He noted that National’s policy aligns with Act’s own policy on long-term beneficiaries, the differences being that Act would “apply sanctions to beneficiaries of all ages if they’re capable of working, not only those who are under 25”, and it would use “electronic income management” for those out of work after 17 weeks – a payment card that would allow case managers to track beneficiaries’ spending.

“National’s announcement today shows how Act and National together can not only change the government but change the direction of the country,” Seymour said.

“We are thrilled to see our natural partner moving further towards our policy direction of mutual obligation in welfare. It shows that Act’s ideas can drive real change for all New Zealand.”

Covid-19 latest: 606 current hospitalisations, 3,302 new community cases

Image: Toby Morris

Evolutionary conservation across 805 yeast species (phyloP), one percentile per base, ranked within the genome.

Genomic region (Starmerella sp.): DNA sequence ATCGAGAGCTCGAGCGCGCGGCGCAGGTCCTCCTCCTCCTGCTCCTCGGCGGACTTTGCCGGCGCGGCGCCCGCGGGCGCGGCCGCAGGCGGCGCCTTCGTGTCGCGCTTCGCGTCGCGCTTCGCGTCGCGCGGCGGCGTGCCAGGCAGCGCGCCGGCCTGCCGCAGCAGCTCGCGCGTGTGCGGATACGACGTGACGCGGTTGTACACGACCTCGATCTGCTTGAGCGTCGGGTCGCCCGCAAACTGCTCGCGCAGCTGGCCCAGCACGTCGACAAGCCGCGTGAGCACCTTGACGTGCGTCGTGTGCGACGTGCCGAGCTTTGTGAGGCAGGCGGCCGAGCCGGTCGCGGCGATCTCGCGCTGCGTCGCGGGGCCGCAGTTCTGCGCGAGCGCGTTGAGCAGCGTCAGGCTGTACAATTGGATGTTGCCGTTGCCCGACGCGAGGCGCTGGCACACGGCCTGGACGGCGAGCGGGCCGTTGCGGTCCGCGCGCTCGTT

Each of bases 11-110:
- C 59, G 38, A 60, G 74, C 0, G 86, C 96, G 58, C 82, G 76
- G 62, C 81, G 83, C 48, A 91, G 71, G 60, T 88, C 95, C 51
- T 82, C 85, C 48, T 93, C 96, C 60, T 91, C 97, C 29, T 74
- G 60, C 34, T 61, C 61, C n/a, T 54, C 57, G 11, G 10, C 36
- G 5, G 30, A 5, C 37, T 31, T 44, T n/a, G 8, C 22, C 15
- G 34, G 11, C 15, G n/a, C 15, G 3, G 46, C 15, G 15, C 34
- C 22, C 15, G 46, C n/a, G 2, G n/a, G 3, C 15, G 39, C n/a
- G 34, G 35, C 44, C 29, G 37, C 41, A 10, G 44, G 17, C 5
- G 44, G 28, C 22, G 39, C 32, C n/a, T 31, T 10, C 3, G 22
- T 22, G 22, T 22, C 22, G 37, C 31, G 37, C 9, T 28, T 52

A total of 18 deaths have occurred among people with Covid in the last 24 hours, with the actual cause of death for all 18 still yet to be determined.

The Ministry of Health does not update the number of deaths officially attributable to Covid on Sundays.

Of those 18 people, one was in their 50s, two were in their 60s, two were in their 70s, nine were in their 80s and four were aged over 90. Eleven were women and seven were men.

A total of 1,638 deaths are now confirmed as attributable to Covid-19, either as the underlying cause of death or as a contributing factor. In the past seven days there have been an average of 14 deaths confirmed each day as being attributable to Covid-19.

There have been 3,302 newly reported community cases and 606 current hospitalisations. Sixteen people are in ICU.

The seven-day rolling average of community case numbers today is 5,441. Last Saturday it was 7,183.

Luxon promises more support for jobseekers – and an end to the ‘free ride’

Chris Luxon addresses the 2022 National Party conference in Christchurch (Photo: Screengrab)

Young jobseekers will be given a dedicated job coach after three months on a benefit if National wins next year’s election, party leader Chris Luxon says. Funding for the community provider-led programme will come from cuts to the Ministry of Social Development budget.